The Travel Health and Vaccine Specialists

Health Alert


Ebola virus disease in Liberia

Updated May 26, 2015

Travel Health Notice

On May 9, the World Health Organization (WHO) declared an end to the outbreak of Ebola virus disease in LiberiaExternal link as there had been no cases of Ebola virus disease reported in 42 days (two incubation periods). As such, the Public Health Agency of Canada’s recommendation to avoid all non-essential travel has been lifted for Liberia.

The Public Health Agency of Canada recommends that travellers to Liberia practise special precautions as ongoing outbreaks continue to occur in the neighbouring countries of GuineaExternal link and Sierra LeoneExternal link, with the majority of cases reported in and around the capital cities of Conakry and Freetown.

For the latest updates on Ebola virus disease, including the total number of cases and deaths, please consult the World Health Organization’s latest Ebola Situation ReportExternal link.

Please consult the Government of Canada’s travel advice and advisories for LiberiaExternal link for more information, including safety, security and border measure considerations.


If travelling to Liberia:

  1. Consult a health care provider or visit a travel health clinic at least six weeks before your departure. Protect yourself by following the recommendations below.
  2. Continue to take precautions to prevent Ebola.
    • Avoid direct contact with blood and other body fluids of people with unknown illnesses.
      • Avoid direct contact with bodies of people who died of unknown illnesses, including during funeral or burial rituals.
      • Avoid contact with any objects, such as needles, that have been contaminated with blood or body fluids.
      • Until more information is known about sexual transmission, avoid unprotected sexual activity with an infected person, a person recovering or who has recovered from Ebola virus disease (abstain from sexual activity or use  condoms every time).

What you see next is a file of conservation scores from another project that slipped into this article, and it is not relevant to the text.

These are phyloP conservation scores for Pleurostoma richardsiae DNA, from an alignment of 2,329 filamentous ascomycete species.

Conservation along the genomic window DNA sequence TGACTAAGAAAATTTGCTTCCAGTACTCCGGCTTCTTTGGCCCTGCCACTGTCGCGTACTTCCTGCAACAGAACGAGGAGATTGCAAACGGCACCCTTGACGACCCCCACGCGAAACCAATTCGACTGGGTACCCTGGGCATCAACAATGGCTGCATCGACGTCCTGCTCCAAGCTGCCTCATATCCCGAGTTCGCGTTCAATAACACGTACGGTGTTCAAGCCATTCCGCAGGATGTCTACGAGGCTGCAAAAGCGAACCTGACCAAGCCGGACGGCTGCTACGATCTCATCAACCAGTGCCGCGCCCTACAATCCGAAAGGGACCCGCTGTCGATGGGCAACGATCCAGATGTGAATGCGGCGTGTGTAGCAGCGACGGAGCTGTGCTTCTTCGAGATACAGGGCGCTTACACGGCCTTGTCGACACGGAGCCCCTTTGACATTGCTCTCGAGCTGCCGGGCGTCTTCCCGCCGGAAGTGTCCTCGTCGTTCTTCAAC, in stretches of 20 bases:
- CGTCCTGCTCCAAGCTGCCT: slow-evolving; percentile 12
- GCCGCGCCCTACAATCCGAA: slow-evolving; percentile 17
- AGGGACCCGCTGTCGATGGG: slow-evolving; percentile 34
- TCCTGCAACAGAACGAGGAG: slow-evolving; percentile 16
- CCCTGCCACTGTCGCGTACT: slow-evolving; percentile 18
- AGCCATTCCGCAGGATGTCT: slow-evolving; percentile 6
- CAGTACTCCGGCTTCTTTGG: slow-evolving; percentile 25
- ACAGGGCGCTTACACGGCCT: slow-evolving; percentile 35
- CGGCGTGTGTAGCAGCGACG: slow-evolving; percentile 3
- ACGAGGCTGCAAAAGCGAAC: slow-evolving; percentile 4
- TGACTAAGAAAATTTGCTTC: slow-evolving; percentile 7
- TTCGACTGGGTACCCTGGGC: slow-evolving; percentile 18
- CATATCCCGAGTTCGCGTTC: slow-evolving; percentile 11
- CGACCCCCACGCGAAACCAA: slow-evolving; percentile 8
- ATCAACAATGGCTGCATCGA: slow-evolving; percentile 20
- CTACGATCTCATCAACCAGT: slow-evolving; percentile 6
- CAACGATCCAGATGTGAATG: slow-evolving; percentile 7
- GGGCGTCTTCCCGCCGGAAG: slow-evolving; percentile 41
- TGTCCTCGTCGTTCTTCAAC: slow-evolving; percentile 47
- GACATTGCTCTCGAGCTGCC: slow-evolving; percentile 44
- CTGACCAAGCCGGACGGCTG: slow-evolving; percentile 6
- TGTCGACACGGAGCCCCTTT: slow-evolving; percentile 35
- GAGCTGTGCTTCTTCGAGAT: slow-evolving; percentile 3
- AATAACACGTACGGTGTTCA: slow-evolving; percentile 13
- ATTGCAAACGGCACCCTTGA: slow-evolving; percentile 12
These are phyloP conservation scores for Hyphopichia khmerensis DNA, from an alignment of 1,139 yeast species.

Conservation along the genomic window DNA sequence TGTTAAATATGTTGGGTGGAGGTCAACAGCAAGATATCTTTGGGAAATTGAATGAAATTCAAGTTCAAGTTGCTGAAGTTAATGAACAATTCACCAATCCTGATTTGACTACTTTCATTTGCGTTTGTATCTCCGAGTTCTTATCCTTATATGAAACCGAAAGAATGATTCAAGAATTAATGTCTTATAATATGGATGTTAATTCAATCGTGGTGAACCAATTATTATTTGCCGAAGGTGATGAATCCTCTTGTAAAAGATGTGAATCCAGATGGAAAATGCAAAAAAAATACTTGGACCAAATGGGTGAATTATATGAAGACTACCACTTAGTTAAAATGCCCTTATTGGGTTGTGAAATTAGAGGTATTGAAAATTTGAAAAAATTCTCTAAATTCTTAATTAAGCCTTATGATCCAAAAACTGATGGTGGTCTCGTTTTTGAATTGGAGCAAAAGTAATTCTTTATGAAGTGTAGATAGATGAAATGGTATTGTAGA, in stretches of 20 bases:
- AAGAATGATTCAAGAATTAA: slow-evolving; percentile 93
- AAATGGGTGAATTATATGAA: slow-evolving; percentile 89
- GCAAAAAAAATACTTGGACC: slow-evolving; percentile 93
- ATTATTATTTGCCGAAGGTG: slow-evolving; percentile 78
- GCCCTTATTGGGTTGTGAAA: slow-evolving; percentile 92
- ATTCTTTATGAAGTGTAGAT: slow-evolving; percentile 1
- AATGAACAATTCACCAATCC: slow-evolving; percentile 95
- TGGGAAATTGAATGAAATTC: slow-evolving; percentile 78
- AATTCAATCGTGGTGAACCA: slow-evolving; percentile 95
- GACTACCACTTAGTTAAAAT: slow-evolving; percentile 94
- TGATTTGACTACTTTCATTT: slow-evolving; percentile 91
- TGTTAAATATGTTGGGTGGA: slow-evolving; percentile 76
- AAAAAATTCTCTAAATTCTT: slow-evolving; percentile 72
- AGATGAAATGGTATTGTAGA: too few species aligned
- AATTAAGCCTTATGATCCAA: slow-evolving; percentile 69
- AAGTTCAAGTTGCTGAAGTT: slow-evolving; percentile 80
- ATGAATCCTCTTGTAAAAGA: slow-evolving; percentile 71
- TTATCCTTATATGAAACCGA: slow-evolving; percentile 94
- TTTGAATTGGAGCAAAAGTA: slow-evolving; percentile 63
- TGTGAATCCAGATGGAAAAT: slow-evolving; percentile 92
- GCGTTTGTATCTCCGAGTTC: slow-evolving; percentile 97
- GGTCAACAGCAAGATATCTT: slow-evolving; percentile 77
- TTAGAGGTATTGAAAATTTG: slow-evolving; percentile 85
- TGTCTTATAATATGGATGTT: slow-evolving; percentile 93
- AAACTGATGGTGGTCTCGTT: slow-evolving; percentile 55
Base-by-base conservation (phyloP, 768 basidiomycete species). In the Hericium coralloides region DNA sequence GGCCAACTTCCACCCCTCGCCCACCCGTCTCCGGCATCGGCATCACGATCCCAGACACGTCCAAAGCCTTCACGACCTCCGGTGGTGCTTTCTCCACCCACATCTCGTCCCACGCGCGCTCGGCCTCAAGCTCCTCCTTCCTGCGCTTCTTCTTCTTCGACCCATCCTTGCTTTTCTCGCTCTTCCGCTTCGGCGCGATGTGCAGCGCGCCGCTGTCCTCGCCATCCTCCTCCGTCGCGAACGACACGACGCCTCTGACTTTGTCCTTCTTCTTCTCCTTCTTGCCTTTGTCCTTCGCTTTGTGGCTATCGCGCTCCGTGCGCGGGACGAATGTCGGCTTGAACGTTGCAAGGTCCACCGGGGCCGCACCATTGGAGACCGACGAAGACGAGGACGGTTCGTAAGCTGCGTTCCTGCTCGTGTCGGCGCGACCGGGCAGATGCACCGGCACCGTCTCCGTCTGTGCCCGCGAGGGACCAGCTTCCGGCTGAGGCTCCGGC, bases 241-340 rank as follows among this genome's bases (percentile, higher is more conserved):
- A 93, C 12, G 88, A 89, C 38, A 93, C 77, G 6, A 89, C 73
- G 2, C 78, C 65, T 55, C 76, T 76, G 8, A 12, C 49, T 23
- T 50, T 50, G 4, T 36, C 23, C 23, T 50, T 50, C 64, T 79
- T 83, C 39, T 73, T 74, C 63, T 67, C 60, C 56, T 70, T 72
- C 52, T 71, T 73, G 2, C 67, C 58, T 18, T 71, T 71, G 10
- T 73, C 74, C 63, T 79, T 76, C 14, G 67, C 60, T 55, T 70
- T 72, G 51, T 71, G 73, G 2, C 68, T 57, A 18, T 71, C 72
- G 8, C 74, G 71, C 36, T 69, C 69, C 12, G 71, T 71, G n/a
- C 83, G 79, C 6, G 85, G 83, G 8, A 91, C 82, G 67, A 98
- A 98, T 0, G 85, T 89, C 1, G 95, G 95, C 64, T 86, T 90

• Health care workers are at higher risk and should always adhere to routine infection prevention and control measuresExternal link.
      • Health care workers should practise strict infection prevention and control measures including the appropriate use of personal protective equipment (i.e., gowns, masks, goggles and gloves) when providing care for suspect or confirmed cases.
      • In addition to routine practices for all patients, precautions for contact, droplet and aerosol generating procedures are recommended.
      • Patients with Ebola should be isolated.
    • Avoid close contact with or handling of animals.
      • Avoid live or dead animals, as both can spread the virus. Animals such as chimpanzees, gorillas, monkeys, forest antelope, pigs, porcupines, duikers and fruit bats may be Ebola virus disease carriers.
      • Avoid handling of raw or undercooked meat.
    • Avoid hospitals in Guinea and Sierra Leone where treatment of patients with Ebola is occurring.
  3. Be prepared and protect yourself while travelling in Liberia
    • For general health information on how to prepare yourself before your trip, such as vaccines to consider and how to protect yourself against malaria, consult the recommendations for LiberiaExternal link.
    • Make sure you are up-to-date with all of your routine vaccinations, especially measles vaccinations. Liberia is currently experiencing an increase in measles activity.
    • Check your travel health insurance plan and ensure you are fully covered. Consider contacting your travel health insurance provider to inquire about options for emergency medical evacuation if you become ill.
    • Practise strict hand washing routinesExternal link. 

Travelling home to Canada

Before departure:

It is important to know that the airports in Ebola affected countries will continue to be screening travellers for signs of Ebola or a fever and/or the possibility that they may have been exposed to Ebola virus. Those who have been exposed or are showing symptoms of Ebola will not be allowed to travel on commercial flights as well as on any commercial buses, trains or ships.

In Canada:

  • Public health measures at Canada’s borders have been strengthenedExternal link.
  • All travellers coming into Canada with a travel history from the outbreak regions will receive a health assessment from a Quarantine Officer and will be required to report to a local public health authority and self-monitor for up to 21 days.
  • Quarantine Officers will provide travellers with an information kit and additional instructions to follow depending on their level of exposure to Ebola.